Apart from their comprehensive suites of online tween harassment simulators, Call of Duty games are in famous for their bombastic single-player campaigns. Almost every mission is meant to make you feel like you're the badass hero of a balls-out action thriller. Mindless as they may seem at times, there's something alluring about becoming the center of the universe, the Only One who can put things right.
At least, that's how the games are supposed to make you feel. But in practice, it plays out a little differently. The structure of many CoD levels requires that the player tail behind one of a handful of invincible badasses as they guide you through the game's pre-set funhouse. Champs like Modern Warfare's Captain Price end up rescuing the player countless times.
These leaders are your center, placed in the game to make sure that everyone is having a good time. Don't know where you are or what you should be doing? Just follow Soap MacTavish, and he'll make sure you continue your rampage through this delightful high-stakes game of world politicking and mass murder. But that's just the thing: You're always following. It's almost like it's an escort mission where you're the escortee.
Though mission objectives vary from "Defuse the bomb" to "Shoot the Terrorist Who Is Holding the President Hostage on Air Force One," it's never long before the game gives up and just tells you to follow. "Follow Price to the Evac Zone," or "Follow Soap to the Burger Town," or "Follow Crazy Gary Oldman Until He Disappears Because He Was Obviously Imaginary the Whole Time." This is a multi-million dollar franchise, and it can't afford to leave any consumers players behind. As a result, you end up feeling like the tagalong on the dreaded escort mission, the yapping Looney Tunes terrier to the NPC's headstrong bulldog.
Put yourselves in the shoes of Captain Price. You've got this goddamned rookie on your squad, and yeah, he completed the tutorial obstacle course with a Veteran score, but it took him like 30 tries. This greenhorn always needs help getting from point A to point B, and he keeps stopping in the middle of a mission to roam around and look for "intel," but there's no way you can ditch him. After all, this kid is the only named character who can die outside of a cutscene.
At best, Call of Duty games make you a sidekick. Escort missions are bad enough as it is, but playing as the escortee about as fun as a Batman game where you can only play as Robin.
When you first start Minecraft, you're not really concerned about where you are -- you acknowledge that it's the strange low-fi Lego world that all the kids are into, and soon start fighting for survival. If you're busy carving a four-square foot hole to hide from hissing green monsters made of dynamite, you're not really concernced with the physics of the world.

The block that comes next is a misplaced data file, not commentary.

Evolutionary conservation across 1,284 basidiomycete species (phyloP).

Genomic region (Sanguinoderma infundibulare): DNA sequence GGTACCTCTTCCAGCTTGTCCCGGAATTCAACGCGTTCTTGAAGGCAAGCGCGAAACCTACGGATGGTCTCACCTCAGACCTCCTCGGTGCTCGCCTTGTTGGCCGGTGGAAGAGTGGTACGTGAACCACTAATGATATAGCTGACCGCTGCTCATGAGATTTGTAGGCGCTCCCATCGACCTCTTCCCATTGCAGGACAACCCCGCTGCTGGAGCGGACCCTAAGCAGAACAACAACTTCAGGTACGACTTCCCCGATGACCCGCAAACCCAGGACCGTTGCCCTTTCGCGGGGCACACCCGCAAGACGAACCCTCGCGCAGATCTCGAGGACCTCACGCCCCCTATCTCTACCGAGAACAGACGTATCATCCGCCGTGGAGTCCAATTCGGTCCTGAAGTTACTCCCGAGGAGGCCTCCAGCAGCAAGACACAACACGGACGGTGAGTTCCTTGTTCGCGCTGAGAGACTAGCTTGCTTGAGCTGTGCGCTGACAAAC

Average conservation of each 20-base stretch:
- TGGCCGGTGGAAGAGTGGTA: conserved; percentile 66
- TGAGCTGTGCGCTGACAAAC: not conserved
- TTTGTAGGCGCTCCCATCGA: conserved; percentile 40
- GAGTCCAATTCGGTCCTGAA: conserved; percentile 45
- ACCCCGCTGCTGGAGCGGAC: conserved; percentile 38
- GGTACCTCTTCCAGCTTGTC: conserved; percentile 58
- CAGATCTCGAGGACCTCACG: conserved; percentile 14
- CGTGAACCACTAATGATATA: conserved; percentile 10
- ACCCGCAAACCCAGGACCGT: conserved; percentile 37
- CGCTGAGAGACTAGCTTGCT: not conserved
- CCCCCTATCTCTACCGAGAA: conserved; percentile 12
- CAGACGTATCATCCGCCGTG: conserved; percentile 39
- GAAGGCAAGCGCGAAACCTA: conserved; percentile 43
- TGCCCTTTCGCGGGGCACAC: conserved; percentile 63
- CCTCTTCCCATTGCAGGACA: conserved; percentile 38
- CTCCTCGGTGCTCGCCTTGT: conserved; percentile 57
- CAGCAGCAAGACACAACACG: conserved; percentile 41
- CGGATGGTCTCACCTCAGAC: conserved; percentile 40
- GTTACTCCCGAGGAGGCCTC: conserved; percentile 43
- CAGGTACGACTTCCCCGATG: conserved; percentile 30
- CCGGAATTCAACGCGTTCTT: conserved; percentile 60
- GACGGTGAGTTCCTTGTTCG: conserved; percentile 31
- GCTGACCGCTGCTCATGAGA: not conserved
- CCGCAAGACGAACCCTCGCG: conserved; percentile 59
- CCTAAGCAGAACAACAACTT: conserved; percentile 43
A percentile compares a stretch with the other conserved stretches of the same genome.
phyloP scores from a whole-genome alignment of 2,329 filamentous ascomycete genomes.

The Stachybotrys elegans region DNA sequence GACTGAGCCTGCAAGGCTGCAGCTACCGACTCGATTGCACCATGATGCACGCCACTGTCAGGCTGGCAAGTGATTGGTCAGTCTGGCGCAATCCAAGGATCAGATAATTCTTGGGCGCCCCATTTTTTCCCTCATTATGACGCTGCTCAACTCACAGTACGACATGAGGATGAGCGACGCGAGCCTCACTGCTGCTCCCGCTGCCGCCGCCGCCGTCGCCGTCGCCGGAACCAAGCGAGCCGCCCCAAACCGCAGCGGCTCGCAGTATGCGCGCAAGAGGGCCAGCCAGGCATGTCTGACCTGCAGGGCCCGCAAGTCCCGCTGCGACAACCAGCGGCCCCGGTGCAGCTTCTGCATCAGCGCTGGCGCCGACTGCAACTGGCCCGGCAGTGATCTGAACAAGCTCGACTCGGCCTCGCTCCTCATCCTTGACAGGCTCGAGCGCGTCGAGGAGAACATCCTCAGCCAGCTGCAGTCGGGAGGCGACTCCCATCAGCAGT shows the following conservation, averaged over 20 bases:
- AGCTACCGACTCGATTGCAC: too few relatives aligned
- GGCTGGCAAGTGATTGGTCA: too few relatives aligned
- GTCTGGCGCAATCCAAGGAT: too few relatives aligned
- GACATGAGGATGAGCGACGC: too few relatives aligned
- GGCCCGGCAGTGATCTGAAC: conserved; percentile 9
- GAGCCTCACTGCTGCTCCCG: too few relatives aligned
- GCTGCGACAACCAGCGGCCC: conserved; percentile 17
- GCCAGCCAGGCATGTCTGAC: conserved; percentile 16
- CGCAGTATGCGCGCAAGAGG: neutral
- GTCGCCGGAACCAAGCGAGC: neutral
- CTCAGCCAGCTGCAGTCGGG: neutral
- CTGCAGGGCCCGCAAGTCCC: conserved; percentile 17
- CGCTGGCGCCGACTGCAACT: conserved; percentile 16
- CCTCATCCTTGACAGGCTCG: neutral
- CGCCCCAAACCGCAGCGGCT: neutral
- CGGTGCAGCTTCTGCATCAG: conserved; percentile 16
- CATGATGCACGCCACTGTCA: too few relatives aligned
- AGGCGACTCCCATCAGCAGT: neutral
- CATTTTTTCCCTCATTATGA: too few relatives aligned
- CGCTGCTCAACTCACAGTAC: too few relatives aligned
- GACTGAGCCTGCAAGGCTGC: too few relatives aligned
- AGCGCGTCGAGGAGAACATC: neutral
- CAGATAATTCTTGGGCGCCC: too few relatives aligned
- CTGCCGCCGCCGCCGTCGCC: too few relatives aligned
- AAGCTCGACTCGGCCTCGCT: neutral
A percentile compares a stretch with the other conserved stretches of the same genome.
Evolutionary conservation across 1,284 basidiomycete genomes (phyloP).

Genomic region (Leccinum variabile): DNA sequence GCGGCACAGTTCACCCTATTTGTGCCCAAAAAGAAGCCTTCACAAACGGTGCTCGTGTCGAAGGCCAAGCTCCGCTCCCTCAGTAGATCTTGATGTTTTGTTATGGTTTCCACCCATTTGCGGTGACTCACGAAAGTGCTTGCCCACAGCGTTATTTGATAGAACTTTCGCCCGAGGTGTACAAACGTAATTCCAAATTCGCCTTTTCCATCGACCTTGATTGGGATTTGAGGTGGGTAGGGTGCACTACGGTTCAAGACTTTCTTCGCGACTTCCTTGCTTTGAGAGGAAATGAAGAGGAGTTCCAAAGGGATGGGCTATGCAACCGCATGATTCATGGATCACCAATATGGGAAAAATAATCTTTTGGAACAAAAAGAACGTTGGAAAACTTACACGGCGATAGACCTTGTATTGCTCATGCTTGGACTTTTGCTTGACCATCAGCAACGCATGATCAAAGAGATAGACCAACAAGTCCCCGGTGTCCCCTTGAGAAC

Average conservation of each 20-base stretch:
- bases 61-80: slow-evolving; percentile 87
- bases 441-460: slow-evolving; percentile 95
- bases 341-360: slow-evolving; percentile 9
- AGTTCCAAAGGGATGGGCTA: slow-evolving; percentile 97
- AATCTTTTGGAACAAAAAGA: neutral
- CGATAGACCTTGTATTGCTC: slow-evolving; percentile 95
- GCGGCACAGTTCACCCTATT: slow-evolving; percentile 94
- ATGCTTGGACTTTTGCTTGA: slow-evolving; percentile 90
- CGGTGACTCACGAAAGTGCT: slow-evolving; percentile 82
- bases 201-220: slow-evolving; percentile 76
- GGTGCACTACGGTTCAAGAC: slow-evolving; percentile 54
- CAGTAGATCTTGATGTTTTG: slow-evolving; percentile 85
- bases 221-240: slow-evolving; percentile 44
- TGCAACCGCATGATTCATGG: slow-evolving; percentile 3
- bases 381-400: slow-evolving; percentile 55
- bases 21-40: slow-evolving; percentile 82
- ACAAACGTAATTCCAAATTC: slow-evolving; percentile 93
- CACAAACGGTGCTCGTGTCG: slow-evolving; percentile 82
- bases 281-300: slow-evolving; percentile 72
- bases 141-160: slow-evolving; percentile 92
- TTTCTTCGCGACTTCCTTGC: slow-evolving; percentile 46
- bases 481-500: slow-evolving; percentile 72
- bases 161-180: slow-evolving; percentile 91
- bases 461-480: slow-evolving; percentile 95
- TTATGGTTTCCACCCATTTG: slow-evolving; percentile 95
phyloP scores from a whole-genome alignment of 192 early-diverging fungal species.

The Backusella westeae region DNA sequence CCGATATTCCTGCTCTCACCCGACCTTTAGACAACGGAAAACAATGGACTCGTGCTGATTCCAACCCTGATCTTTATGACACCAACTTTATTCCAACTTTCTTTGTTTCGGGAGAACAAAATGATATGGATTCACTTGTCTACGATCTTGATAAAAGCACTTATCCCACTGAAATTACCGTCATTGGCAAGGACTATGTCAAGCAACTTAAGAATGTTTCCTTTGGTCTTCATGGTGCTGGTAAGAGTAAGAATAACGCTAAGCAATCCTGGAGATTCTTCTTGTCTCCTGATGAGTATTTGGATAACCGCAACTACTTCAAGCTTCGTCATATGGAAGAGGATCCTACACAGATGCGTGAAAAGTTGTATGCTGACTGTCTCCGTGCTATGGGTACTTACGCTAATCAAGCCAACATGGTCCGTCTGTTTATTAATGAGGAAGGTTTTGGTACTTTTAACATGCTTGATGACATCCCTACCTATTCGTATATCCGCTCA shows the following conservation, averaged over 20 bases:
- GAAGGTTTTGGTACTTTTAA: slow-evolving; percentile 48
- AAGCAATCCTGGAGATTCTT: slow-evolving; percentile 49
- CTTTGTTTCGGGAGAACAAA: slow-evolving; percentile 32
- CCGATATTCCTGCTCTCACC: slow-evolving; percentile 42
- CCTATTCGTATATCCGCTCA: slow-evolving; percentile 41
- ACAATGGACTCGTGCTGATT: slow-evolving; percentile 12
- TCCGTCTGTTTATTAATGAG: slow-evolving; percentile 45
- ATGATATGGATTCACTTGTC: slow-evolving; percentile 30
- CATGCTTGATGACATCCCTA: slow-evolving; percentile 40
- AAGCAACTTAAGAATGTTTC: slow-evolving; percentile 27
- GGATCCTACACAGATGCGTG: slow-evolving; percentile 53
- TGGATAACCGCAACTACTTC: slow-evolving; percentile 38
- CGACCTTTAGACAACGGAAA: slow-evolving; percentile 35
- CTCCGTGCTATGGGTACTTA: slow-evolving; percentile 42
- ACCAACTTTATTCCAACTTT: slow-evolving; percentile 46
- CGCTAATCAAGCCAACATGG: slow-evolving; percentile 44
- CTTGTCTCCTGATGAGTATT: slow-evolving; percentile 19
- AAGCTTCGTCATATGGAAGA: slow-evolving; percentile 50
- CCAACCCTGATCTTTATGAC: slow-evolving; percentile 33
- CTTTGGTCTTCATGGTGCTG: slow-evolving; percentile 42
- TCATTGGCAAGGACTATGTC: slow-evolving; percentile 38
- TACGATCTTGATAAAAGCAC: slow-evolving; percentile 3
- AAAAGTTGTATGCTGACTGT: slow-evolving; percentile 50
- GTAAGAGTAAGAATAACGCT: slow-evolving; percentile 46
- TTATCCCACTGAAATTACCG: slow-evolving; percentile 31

Once you get a handle on things, you might finally realize how weird it is to see the moon on the opposite side of the sun, every single day.
Even for a world made of identically-shaped cubes, that makes no goddamned sense. As spumwack pointed out, if the sun is always on the exact opposite side of the moon and the Earth in between, that would mean the moon doesn't revolve around the Earth, but is simpy rotating in its own orbit around the sun (always parallel to the Minecraft world). So the solar system should look something like this:
That would make sense, but there's one problem: The stars don't move. If you look up at midnight on any given evening, you should be able to see the exact same constellations in the exact same spot, without fail. Which makes no sense on a model where the Earth rotates in an orbit. Which can only mean one thing.
In Minecraft, everything revolves around you.
Everything we've been taught about astronomy tells us this is impossible, but there's no other explanation. The Minecraft world is a puzzling anomaly in a video game universe created without care for the particulars of astrophysics. It's up to the internet to decide just how the planet came to be in this situation, and of course, they're blaming humans.
Spumwack suggests a scenario where the solar system was once much like our own, until the sun started to die out. In a last-ditch effort to save themselves, the Minepeople ignited their own world, sacrificing their home planet to create a new star.
The remnants of civilization settled on the dead rock that was once their sun, and then they did what Minepeople did best: They started to build.
You have the freedom to build everything and go anywhere in Minecraft because this it's a fresh, brand-new world. Below you, you can mine enough to hit hard rock -- what remains of the former sun. Above you, you can see the bright shining star, the only thing left of the world you once knew.
Why the Minepeople created a brand-new world and decided to bring Creepers along, no one knows.